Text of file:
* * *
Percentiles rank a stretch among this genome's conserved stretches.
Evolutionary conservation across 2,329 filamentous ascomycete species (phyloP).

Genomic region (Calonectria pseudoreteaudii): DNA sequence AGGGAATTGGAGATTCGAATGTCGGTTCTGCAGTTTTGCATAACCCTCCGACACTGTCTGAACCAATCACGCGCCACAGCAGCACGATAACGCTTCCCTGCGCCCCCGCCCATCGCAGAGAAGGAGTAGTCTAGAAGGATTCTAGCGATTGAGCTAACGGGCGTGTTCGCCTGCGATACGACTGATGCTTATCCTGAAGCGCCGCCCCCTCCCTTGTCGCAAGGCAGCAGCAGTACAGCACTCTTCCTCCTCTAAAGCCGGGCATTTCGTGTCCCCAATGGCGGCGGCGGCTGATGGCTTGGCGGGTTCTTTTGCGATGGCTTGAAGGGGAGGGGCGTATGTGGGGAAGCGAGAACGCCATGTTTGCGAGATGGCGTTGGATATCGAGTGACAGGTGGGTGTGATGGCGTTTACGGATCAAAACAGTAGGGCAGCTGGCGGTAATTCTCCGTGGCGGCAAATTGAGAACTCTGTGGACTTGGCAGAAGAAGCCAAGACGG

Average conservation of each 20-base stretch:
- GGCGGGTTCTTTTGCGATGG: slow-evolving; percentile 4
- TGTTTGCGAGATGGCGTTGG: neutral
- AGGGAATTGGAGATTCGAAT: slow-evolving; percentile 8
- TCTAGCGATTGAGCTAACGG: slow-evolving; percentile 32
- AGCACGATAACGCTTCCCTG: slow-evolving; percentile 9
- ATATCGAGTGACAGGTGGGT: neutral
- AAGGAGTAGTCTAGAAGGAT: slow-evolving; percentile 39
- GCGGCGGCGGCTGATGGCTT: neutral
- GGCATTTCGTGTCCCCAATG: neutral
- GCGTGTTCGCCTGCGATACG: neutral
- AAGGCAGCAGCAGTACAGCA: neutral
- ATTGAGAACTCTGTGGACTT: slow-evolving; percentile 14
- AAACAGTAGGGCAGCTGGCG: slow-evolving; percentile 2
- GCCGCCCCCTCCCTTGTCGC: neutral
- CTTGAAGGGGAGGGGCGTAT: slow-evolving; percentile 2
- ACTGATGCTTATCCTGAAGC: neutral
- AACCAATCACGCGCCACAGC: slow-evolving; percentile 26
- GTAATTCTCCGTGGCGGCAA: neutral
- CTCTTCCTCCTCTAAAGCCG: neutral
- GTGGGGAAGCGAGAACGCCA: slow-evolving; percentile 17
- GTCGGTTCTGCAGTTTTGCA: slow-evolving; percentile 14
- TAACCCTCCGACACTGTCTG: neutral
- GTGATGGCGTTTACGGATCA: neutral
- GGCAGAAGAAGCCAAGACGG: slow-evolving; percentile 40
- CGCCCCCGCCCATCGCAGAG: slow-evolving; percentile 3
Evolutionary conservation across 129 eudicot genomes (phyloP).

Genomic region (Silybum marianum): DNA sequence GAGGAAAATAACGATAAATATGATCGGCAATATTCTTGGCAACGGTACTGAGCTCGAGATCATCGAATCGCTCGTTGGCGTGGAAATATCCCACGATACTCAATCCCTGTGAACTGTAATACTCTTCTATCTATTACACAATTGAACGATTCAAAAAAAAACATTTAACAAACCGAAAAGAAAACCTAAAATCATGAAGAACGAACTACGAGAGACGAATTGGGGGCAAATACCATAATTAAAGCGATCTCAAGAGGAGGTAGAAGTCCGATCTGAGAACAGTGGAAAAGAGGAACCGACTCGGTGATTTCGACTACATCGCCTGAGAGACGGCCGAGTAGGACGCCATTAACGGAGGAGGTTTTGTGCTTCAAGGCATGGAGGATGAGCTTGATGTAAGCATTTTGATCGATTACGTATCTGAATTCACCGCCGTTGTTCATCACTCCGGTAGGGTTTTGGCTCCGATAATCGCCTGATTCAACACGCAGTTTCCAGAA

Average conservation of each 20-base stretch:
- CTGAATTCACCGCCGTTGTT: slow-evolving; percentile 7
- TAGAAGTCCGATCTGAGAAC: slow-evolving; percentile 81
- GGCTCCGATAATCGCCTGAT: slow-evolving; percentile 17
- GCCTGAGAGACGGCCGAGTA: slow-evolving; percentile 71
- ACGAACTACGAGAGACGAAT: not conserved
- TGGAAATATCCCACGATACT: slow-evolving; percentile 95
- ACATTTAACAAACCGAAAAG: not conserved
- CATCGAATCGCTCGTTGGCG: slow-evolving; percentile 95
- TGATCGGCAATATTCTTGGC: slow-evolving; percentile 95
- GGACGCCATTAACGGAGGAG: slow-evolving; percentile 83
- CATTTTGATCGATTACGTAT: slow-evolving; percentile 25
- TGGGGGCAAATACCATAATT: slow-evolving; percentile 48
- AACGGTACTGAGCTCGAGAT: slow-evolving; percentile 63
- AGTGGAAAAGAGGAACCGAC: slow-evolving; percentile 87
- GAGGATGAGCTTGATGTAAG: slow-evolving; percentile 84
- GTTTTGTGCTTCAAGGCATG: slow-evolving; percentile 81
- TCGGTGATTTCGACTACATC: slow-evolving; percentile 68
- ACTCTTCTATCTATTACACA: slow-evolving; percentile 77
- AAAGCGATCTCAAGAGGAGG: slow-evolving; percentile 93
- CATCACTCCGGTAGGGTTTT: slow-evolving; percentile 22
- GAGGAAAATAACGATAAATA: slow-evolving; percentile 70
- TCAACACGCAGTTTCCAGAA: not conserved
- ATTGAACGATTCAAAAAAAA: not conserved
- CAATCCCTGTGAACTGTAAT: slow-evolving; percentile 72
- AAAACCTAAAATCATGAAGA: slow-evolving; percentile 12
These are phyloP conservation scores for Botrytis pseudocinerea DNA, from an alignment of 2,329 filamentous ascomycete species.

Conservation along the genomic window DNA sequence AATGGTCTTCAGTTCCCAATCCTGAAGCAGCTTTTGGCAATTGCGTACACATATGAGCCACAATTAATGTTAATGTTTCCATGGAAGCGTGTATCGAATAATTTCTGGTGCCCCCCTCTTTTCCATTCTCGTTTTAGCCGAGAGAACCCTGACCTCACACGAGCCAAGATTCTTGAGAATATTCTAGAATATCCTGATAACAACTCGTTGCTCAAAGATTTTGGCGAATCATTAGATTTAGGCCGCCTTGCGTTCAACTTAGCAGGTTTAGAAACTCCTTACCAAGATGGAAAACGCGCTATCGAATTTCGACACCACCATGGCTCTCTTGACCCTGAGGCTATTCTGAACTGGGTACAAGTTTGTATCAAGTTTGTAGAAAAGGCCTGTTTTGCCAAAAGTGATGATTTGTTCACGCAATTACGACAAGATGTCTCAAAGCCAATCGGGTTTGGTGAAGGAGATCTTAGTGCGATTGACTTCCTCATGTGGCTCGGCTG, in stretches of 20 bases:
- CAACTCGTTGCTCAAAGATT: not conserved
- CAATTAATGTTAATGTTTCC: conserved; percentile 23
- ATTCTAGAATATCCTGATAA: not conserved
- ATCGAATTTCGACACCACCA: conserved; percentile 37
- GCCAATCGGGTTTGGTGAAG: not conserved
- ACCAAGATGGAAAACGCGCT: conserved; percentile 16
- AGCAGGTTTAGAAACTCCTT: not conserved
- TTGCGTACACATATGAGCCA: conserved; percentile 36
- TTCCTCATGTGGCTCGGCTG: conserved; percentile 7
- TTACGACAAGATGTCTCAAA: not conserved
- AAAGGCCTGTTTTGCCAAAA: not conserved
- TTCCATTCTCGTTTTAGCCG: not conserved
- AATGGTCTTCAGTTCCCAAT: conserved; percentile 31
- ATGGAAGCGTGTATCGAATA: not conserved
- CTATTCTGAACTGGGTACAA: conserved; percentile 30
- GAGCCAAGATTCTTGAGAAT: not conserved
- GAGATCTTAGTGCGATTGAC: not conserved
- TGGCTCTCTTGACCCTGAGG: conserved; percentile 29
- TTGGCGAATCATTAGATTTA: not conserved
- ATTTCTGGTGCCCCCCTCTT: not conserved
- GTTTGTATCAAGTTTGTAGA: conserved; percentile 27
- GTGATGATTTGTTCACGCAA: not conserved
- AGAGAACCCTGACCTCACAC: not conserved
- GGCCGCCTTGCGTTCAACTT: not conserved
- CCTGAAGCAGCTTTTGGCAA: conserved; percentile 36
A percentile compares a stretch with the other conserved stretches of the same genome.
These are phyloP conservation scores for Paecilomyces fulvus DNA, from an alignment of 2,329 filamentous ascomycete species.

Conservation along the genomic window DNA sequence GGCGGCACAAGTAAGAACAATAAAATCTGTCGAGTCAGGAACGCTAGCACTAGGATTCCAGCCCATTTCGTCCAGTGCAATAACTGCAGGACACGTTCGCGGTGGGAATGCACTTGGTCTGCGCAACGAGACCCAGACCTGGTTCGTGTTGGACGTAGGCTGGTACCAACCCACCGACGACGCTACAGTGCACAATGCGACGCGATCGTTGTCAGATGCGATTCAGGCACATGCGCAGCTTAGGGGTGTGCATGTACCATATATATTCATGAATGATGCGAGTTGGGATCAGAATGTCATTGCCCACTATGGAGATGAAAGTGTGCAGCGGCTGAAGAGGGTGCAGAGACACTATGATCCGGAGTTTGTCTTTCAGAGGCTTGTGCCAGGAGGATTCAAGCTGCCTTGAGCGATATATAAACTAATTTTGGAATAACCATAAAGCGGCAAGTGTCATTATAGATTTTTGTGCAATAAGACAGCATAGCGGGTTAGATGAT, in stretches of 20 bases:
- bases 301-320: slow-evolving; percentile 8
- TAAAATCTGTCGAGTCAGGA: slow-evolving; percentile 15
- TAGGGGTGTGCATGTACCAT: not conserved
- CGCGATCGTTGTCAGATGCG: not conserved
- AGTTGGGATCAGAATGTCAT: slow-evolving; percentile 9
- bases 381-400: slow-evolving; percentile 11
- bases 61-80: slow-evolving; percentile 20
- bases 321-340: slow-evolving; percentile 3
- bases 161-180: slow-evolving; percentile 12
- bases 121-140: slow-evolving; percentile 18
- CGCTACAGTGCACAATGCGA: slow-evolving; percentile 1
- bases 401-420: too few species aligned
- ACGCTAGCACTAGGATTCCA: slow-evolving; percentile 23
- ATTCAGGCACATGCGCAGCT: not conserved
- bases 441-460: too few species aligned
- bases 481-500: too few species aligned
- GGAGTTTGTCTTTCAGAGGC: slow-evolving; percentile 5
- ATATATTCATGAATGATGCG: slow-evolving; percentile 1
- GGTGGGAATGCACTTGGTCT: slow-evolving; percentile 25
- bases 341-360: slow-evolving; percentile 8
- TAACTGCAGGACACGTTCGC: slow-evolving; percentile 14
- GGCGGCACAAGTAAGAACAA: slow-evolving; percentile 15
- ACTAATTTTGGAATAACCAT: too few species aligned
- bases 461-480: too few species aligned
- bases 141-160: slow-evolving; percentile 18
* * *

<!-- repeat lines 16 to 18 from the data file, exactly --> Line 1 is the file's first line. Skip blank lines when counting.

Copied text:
- ATTGAGAACTCTGTGGACTT: slow-evolving; percentile 14
- AAACAGTAGGGCAGCTGGCG: slow-evolving; percentile 2
- GCCGCCCCCTCCCTTGTCGC: neutral